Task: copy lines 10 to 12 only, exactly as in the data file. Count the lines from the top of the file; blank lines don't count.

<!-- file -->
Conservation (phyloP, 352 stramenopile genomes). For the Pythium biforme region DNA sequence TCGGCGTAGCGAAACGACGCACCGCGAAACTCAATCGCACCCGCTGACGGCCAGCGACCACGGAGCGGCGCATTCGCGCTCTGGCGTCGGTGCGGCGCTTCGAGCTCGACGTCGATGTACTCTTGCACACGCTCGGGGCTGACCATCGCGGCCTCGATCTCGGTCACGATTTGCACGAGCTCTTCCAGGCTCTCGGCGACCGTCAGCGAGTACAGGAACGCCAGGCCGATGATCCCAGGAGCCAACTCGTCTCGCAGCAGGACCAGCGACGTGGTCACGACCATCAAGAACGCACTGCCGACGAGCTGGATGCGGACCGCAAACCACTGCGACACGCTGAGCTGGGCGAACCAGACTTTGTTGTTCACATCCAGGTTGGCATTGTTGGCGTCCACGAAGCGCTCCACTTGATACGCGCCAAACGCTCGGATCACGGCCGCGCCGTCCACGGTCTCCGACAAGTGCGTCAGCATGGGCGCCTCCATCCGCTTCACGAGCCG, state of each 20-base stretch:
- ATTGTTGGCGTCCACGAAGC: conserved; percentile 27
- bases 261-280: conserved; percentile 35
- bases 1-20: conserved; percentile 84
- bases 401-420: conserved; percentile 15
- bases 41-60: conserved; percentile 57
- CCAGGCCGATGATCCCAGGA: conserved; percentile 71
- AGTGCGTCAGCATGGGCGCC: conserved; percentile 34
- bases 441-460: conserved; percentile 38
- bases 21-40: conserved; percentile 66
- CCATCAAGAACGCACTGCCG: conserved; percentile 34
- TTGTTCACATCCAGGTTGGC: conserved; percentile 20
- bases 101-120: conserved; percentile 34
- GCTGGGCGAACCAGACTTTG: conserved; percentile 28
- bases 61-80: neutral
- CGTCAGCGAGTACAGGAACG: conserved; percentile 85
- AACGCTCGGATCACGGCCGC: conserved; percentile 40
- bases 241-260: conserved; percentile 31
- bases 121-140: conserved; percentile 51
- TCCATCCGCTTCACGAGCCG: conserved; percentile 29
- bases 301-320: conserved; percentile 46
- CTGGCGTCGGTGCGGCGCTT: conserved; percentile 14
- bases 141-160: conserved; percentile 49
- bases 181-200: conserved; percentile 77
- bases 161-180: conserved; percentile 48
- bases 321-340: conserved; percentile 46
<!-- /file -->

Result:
- bases 21-40: conserved; percentile 66
- CCATCAAGAACGCACTGCCG: conserved; percentile 34
- TTGTTCACATCCAGGTTGGC: conserved; percentile 20